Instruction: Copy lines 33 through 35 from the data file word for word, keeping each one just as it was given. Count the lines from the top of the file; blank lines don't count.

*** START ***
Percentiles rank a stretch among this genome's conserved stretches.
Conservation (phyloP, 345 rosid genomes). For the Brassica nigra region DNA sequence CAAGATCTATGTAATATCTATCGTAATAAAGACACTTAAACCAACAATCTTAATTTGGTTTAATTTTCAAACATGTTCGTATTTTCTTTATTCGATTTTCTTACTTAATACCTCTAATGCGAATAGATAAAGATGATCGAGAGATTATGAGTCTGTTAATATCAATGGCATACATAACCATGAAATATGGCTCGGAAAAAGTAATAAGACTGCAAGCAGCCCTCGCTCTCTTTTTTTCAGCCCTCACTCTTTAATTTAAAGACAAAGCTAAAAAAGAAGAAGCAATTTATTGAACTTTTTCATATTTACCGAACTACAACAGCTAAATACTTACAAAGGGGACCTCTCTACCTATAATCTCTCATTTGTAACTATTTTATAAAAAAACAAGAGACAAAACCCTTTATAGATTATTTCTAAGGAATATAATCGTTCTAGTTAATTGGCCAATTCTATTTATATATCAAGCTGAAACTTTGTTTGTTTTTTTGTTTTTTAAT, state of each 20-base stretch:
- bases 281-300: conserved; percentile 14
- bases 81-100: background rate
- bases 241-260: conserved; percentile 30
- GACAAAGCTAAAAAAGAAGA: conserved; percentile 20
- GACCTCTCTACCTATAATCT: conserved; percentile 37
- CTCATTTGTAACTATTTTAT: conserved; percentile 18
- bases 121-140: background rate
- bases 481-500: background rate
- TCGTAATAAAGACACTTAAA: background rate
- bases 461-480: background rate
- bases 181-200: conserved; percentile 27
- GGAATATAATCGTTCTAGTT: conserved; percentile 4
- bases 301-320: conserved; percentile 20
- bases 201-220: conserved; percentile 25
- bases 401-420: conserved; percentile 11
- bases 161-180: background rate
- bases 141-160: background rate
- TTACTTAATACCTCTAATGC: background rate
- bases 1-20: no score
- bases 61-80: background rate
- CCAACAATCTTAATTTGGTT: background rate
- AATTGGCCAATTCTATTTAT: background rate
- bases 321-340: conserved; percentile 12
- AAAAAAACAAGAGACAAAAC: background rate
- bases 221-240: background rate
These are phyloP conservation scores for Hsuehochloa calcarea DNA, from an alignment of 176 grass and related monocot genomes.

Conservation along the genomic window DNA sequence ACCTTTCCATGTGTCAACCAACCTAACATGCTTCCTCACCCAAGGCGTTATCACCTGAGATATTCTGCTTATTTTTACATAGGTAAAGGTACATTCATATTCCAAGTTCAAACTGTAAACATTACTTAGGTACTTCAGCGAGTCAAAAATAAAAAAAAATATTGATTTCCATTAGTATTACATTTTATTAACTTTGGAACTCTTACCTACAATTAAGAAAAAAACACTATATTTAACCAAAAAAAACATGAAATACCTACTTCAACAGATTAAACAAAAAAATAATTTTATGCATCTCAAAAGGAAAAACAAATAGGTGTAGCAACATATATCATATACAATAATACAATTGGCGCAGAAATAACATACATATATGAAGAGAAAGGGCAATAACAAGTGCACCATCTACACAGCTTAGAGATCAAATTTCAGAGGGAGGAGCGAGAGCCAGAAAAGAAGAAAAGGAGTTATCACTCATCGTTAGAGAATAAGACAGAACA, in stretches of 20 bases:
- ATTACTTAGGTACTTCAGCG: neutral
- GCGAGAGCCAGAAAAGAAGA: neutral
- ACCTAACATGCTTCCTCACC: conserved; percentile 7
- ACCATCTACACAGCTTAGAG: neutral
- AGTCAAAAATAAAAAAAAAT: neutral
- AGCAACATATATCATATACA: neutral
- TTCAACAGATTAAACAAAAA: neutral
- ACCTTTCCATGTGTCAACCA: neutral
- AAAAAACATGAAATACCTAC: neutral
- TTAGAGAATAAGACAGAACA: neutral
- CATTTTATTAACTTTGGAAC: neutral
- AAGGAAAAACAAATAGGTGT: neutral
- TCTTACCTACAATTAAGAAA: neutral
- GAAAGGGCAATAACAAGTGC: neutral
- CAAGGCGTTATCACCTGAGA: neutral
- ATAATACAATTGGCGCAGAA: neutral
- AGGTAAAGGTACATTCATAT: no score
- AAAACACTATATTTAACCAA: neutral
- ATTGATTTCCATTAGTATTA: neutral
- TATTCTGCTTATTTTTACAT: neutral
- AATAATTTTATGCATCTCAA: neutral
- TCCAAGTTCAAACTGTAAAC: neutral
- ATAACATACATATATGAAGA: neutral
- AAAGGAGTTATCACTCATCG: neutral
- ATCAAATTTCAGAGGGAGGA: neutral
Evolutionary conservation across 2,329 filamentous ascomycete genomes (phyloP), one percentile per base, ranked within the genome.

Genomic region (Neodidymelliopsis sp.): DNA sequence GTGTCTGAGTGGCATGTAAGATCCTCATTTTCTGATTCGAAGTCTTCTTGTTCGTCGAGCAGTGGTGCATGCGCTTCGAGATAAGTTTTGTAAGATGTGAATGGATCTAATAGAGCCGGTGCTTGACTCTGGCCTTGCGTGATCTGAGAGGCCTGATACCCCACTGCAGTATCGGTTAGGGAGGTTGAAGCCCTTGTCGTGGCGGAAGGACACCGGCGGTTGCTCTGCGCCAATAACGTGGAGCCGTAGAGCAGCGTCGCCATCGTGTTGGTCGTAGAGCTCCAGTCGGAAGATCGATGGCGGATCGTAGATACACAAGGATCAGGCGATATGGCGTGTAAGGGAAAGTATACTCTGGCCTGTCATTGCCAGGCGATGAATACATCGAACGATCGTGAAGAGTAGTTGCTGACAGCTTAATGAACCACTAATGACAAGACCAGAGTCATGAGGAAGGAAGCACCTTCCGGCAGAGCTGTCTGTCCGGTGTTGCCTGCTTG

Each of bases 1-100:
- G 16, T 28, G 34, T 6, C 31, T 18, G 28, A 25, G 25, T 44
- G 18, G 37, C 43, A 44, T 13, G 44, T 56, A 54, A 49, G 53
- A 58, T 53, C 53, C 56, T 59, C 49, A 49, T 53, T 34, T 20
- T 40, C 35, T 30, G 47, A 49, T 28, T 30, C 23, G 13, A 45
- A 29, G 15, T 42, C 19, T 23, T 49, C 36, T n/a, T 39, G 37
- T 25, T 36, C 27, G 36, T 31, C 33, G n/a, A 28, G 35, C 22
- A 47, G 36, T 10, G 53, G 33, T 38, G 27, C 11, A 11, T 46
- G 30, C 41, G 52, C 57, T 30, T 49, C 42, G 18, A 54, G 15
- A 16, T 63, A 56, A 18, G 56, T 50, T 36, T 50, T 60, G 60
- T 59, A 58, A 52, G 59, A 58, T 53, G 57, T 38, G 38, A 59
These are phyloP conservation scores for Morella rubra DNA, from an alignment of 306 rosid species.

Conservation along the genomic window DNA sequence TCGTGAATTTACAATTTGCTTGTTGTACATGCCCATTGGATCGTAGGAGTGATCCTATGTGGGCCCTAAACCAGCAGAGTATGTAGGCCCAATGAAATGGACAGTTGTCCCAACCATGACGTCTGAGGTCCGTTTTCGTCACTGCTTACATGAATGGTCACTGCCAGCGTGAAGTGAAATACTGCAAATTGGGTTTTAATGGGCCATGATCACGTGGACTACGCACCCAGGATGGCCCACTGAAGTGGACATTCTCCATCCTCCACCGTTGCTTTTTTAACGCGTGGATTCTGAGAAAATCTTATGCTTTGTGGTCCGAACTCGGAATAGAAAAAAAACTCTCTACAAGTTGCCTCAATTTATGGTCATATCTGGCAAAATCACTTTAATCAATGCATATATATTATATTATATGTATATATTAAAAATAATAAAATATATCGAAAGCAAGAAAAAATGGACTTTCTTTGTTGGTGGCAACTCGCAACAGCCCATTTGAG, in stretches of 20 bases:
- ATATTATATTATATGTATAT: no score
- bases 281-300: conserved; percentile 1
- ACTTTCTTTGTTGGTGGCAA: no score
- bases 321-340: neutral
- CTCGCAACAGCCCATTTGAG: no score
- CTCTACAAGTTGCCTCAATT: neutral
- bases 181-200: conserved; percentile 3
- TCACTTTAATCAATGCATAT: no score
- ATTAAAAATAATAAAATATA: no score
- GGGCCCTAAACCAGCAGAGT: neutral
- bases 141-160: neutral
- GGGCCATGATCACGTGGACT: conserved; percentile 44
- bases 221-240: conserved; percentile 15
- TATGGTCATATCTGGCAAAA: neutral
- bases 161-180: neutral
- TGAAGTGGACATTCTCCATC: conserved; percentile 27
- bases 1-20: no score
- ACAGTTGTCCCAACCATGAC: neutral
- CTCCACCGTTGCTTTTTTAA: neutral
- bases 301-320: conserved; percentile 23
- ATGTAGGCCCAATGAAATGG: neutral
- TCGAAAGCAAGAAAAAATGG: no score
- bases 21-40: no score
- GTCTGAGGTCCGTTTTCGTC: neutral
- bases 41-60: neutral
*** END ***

- ACCATCTACACAGCTTAGAG: neutral
- AGTCAAAAATAAAAAAAAAT: neutral
- AGCAACATATATCATATACA: neutral